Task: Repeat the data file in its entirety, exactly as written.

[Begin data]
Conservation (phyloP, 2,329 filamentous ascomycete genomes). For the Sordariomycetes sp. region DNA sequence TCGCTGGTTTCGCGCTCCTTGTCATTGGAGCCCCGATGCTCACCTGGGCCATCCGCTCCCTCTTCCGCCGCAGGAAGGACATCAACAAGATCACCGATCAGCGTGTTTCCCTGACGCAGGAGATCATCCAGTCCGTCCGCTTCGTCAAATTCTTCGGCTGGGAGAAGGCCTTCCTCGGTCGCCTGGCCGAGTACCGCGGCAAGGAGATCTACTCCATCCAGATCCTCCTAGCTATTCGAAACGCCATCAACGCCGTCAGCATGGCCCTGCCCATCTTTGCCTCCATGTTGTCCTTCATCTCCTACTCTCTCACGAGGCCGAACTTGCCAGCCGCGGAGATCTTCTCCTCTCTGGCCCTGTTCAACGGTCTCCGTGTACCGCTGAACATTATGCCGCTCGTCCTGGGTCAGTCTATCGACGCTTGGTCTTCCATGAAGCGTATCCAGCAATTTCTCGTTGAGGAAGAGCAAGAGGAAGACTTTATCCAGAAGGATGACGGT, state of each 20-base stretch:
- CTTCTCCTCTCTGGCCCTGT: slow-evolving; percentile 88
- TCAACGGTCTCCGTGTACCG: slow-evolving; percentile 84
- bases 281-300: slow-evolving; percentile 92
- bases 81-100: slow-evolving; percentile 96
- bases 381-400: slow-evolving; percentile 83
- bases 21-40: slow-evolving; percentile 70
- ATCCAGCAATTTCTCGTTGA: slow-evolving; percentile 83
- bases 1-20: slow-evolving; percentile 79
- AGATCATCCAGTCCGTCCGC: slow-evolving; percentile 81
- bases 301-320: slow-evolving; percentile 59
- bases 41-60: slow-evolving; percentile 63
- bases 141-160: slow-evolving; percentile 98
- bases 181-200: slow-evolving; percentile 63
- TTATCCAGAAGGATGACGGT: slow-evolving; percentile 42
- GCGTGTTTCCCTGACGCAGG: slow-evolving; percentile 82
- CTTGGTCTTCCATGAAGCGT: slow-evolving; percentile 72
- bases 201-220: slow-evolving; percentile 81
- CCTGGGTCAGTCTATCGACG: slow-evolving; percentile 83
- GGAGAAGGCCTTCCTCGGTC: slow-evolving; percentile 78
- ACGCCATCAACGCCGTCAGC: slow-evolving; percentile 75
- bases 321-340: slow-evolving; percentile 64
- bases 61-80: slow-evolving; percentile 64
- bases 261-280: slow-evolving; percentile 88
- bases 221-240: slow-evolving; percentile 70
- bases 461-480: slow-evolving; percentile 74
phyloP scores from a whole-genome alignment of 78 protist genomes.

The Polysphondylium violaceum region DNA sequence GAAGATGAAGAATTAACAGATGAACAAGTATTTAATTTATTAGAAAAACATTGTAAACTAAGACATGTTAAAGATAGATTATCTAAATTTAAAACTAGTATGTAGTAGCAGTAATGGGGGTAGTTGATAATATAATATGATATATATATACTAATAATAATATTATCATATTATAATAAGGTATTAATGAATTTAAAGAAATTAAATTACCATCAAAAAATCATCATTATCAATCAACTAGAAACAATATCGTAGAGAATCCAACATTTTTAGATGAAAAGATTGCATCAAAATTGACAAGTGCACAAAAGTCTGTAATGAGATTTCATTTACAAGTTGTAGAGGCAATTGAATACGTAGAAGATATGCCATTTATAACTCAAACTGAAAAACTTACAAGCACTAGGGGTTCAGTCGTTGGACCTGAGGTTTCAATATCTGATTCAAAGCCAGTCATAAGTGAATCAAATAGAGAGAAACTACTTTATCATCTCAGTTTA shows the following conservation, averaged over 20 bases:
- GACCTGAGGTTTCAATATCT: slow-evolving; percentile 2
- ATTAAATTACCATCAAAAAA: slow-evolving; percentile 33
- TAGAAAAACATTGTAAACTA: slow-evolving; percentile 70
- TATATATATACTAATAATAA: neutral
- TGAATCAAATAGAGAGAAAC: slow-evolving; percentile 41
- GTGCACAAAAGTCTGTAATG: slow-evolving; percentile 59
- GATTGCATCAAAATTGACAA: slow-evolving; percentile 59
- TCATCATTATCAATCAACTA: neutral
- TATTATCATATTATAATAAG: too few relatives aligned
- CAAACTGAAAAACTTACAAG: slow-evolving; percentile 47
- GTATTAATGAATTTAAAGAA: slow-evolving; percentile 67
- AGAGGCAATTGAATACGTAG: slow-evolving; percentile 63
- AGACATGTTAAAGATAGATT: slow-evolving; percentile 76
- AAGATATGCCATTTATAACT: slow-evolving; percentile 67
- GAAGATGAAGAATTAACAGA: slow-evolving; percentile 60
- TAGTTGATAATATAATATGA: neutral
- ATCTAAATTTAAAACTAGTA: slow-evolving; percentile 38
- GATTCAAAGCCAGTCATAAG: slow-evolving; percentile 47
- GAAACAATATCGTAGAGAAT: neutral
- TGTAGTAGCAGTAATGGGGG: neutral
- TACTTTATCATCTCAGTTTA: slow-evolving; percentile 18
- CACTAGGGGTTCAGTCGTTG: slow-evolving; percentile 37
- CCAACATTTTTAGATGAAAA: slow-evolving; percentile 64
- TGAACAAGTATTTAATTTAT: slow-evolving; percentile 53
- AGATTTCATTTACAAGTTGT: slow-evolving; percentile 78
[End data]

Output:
Conservation (phyloP, 2,329 filamentous ascomycete genomes). For the Sordariomycetes sp. region DNA sequence TCGCTGGTTTCGCGCTCCTTGTCATTGGAGCCCCGATGCTCACCTGGGCCATCCGCTCCCTCTTCCGCCGCAGGAAGGACATCAACAAGATCACCGATCAGCGTGTTTCCCTGACGCAGGAGATCATCCAGTCCGTCCGCTTCGTCAAATTCTTCGGCTGGGAGAAGGCCTTCCTCGGTCGCCTGGCCGAGTACCGCGGCAAGGAGATCTACTCCATCCAGATCCTCCTAGCTATTCGAAACGCCATCAACGCCGTCAGCATGGCCCTGCCCATCTTTGCCTCCATGTTGTCCTTCATCTCCTACTCTCTCACGAGGCCGAACTTGCCAGCCGCGGAGATCTTCTCCTCTCTGGCCCTGTTCAACGGTCTCCGTGTACCGCTGAACATTATGCCGCTCGTCCTGGGTCAGTCTATCGACGCTTGGTCTTCCATGAAGCGTATCCAGCAATTTCTCGTTGAGGAAGAGCAAGAGGAAGACTTTATCCAGAAGGATGACGGT, state of each 20-base stretch:
- CTTCTCCTCTCTGGCCCTGT: slow-evolving; percentile 88
- TCAACGGTCTCCGTGTACCG: slow-evolving; percentile 84
- bases 281-300: slow-evolving; percentile 92
- bases 81-100: slow-evolving; percentile 96
- bases 381-400: slow-evolving; percentile 83
- bases 21-40: slow-evolving; percentile 70
- ATCCAGCAATTTCTCGTTGA: slow-evolving; percentile 83
- bases 1-20: slow-evolving; percentile 79
- AGATCATCCAGTCCGTCCGC: slow-evolving; percentile 81
- bases 301-320: slow-evolving; percentile 59
- bases 41-60: slow-evolving; percentile 63
- bases 141-160: slow-evolving; percentile 98
- bases 181-200: slow-evolving; percentile 63
- TTATCCAGAAGGATGACGGT: slow-evolving; percentile 42
- GCGTGTTTCCCTGACGCAGG: slow-evolving; percentile 82
- CTTGGTCTTCCATGAAGCGT: slow-evolving; percentile 72
- bases 201-220: slow-evolving; percentile 81
- CCTGGGTCAGTCTATCGACG: slow-evolving; percentile 83
- GGAGAAGGCCTTCCTCGGTC: slow-evolving; percentile 78
- ACGCCATCAACGCCGTCAGC: slow-evolving; percentile 75
- bases 321-340: slow-evolving; percentile 64
- bases 61-80: slow-evolving; percentile 64
- bases 261-280: slow-evolving; percentile 88
- bases 221-240: slow-evolving; percentile 70
- bases 461-480: slow-evolving; percentile 74
phyloP scores from a whole-genome alignment of 78 protist genomes.

The Polysphondylium violaceum region DNA sequence GAAGATGAAGAATTAACAGATGAACAAGTATTTAATTTATTAGAAAAACATTGTAAACTAAGACATGTTAAAGATAGATTATCTAAATTTAAAACTAGTATGTAGTAGCAGTAATGGGGGTAGTTGATAATATAATATGATATATATATACTAATAATAATATTATCATATTATAATAAGGTATTAATGAATTTAAAGAAATTAAATTACCATCAAAAAATCATCATTATCAATCAACTAGAAACAATATCGTAGAGAATCCAACATTTTTAGATGAAAAGATTGCATCAAAATTGACAAGTGCACAAAAGTCTGTAATGAGATTTCATTTACAAGTTGTAGAGGCAATTGAATACGTAGAAGATATGCCATTTATAACTCAAACTGAAAAACTTACAAGCACTAGGGGTTCAGTCGTTGGACCTGAGGTTTCAATATCTGATTCAAAGCCAGTCATAAGTGAATCAAATAGAGAGAAACTACTTTATCATCTCAGTTTA shows the following conservation, averaged over 20 bases:
- GACCTGAGGTTTCAATATCT: slow-evolving; percentile 2
- ATTAAATTACCATCAAAAAA: slow-evolving; percentile 33
- TAGAAAAACATTGTAAACTA: slow-evolving; percentile 70
- TATATATATACTAATAATAA: neutral
- TGAATCAAATAGAGAGAAAC: slow-evolving; percentile 41
- GTGCACAAAAGTCTGTAATG: slow-evolving; percentile 59
- GATTGCATCAAAATTGACAA: slow-evolving; percentile 59
- TCATCATTATCAATCAACTA: neutral
- TATTATCATATTATAATAAG: too few relatives aligned
- CAAACTGAAAAACTTACAAG: slow-evolving; percentile 47
- GTATTAATGAATTTAAAGAA: slow-evolving; percentile 67
- AGAGGCAATTGAATACGTAG: slow-evolving; percentile 63
- AGACATGTTAAAGATAGATT: slow-evolving; percentile 76
- AAGATATGCCATTTATAACT: slow-evolving; percentile 67
- GAAGATGAAGAATTAACAGA: slow-evolving; percentile 60
- TAGTTGATAATATAATATGA: neutral
- ATCTAAATTTAAAACTAGTA: slow-evolving; percentile 38
- GATTCAAAGCCAGTCATAAG: slow-evolving; percentile 47
- GAAACAATATCGTAGAGAAT: neutral
- TGTAGTAGCAGTAATGGGGG: neutral
- TACTTTATCATCTCAGTTTA: slow-evolving; percentile 18
- CACTAGGGGTTCAGTCGTTG: slow-evolving; percentile 37
- CCAACATTTTTAGATGAAAA: slow-evolving; percentile 64
- TGAACAAGTATTTAATTTAT: slow-evolving; percentile 53
- AGATTTCATTTACAAGTTGT: slow-evolving; percentile 78